(Clearly these are debatable and
include only books I have information about or have read. If you disagree then put a message in my guestbook here. I'd also be interested to know what people think of Kasparov's series of books entitled "My Great Predecessors" which I have not read [yet].)
1. Secrets of Practical Chess By John Nunn
All the advice and training you would expect from the title. A beautiful prose style with bullet proof analysis and modern examples to boot. Some fun dismantlement of other Grandmasters' work. All in all an invaluable guide.
2. Judgement and Planning in Chess By Max Euwe
A classic textbook by an ex world champion. Covers all the important aspects of the evaluation function as well as what you should be trying to do in various common positions. It takes you beyond calculation.
3. Learn from the Grandmasters (original
edition) By Raymond Keene with other contributors
Lessons from some of the greatest chess players around when the book was written (1975). The first three names in the contents page say it all; Tal, Korchnoi, and Larsen. They submit two games each with their own analysis giving both variety and quality. (The new edition is inferior to the old as some of the original contributors have been thrown out. The cheek of it!)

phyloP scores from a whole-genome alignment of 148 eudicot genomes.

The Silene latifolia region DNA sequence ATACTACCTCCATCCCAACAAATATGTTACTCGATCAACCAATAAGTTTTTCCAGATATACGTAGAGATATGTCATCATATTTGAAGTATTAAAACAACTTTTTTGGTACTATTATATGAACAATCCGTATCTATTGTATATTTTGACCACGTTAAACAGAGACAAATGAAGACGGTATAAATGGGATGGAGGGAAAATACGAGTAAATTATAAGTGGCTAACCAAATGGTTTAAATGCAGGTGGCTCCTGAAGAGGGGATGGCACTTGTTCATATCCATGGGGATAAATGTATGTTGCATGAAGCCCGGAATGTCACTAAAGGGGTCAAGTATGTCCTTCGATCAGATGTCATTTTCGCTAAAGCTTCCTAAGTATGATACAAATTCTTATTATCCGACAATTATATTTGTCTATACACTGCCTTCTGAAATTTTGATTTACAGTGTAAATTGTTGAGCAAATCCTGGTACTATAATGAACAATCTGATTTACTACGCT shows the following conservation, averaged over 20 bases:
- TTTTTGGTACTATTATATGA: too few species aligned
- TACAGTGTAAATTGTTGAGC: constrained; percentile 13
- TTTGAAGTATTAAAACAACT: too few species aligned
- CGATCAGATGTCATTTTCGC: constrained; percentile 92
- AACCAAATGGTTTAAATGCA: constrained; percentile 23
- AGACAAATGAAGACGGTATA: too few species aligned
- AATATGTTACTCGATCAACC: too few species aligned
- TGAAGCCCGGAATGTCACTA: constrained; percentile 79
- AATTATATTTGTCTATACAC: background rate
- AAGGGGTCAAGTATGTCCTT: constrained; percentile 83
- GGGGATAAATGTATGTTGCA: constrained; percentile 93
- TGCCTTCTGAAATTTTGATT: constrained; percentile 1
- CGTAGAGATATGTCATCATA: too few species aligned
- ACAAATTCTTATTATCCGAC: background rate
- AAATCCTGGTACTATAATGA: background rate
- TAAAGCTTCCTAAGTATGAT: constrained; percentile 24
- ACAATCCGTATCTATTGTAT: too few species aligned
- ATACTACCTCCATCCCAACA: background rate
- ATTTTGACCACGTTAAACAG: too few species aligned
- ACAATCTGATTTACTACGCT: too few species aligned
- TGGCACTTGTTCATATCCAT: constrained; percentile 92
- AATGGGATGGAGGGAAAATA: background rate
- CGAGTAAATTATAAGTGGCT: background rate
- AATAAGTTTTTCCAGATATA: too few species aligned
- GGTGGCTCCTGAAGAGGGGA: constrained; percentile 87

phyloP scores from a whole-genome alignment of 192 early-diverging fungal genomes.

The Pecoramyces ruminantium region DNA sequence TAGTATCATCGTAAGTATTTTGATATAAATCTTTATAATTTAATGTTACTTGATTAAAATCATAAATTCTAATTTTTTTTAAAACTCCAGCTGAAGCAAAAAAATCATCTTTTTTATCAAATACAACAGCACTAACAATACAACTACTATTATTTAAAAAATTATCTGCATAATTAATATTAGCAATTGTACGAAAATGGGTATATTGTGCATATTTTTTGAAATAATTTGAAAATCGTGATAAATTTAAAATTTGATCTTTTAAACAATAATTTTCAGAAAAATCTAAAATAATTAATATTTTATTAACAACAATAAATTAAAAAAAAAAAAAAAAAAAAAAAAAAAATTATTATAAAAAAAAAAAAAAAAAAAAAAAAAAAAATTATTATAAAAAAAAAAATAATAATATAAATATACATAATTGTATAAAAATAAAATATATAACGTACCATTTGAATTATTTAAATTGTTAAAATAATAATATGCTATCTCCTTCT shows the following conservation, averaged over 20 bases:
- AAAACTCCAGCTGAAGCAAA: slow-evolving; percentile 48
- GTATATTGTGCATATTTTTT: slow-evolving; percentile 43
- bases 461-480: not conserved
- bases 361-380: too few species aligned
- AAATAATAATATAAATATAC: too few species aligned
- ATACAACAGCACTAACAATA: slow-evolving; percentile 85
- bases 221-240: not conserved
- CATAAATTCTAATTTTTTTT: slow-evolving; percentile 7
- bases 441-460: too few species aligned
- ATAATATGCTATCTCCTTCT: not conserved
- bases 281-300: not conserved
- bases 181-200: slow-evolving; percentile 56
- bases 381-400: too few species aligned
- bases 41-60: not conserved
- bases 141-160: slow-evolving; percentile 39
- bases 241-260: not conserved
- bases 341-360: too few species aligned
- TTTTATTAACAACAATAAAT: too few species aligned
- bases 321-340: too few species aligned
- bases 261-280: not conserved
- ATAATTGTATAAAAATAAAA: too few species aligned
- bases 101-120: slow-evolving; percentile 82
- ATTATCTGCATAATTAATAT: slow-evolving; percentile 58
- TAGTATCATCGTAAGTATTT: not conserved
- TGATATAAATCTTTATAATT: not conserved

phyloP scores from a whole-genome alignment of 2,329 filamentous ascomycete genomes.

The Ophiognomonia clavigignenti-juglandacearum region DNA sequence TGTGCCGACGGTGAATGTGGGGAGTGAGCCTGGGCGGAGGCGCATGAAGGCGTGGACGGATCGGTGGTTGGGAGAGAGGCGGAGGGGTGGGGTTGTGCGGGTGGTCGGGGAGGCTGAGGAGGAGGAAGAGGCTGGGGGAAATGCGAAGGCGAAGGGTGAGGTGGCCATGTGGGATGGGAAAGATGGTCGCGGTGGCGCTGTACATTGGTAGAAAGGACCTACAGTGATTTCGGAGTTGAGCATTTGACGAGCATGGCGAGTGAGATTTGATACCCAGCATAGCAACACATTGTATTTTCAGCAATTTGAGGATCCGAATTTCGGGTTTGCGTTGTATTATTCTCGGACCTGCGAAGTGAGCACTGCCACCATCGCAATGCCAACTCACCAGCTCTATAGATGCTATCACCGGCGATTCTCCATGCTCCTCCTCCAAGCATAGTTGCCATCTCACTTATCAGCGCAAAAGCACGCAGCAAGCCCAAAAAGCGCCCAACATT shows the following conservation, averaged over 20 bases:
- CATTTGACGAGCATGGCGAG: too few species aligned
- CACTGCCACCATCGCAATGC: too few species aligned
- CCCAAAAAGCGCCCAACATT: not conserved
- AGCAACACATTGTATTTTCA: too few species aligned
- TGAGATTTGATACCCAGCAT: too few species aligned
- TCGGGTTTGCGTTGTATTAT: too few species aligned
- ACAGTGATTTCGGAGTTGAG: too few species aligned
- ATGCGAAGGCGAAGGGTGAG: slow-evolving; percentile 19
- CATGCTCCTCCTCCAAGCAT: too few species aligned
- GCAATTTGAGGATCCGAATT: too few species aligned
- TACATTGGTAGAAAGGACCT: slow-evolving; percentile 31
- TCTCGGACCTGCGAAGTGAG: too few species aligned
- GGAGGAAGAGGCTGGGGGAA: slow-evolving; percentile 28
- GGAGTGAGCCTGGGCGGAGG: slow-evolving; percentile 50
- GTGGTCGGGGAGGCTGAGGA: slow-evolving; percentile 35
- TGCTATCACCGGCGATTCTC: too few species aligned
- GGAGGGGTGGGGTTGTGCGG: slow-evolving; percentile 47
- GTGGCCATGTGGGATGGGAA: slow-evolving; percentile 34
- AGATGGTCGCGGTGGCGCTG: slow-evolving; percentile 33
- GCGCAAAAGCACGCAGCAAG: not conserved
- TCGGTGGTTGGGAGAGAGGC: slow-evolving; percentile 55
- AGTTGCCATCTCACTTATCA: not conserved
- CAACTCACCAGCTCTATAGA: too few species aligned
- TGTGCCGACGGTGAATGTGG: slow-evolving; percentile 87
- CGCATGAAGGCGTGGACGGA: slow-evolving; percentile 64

4. John Speelman's Best Games By Jon Speelman
This is the most fantastic collection of games of a single player ever published. Speelman is a perfectionist and consequently his analysis is beyond simply thorough and in places borders on the obsessive. Speelman is a true original and produces the kinds of wild ideas in desperate positions which no one else can come up with. Under pressure he is truly amazing and playing through his games and analysis cannot but improve your ability to survive in what look like hopeless positions. Of course, being a Super GM (and a world championship semifinalist back when that really meant something) Speelman is a classy player and some of the games in this collection see him brilliantly outplaying very strong opponents. Great games obsessively analysed: fantastic.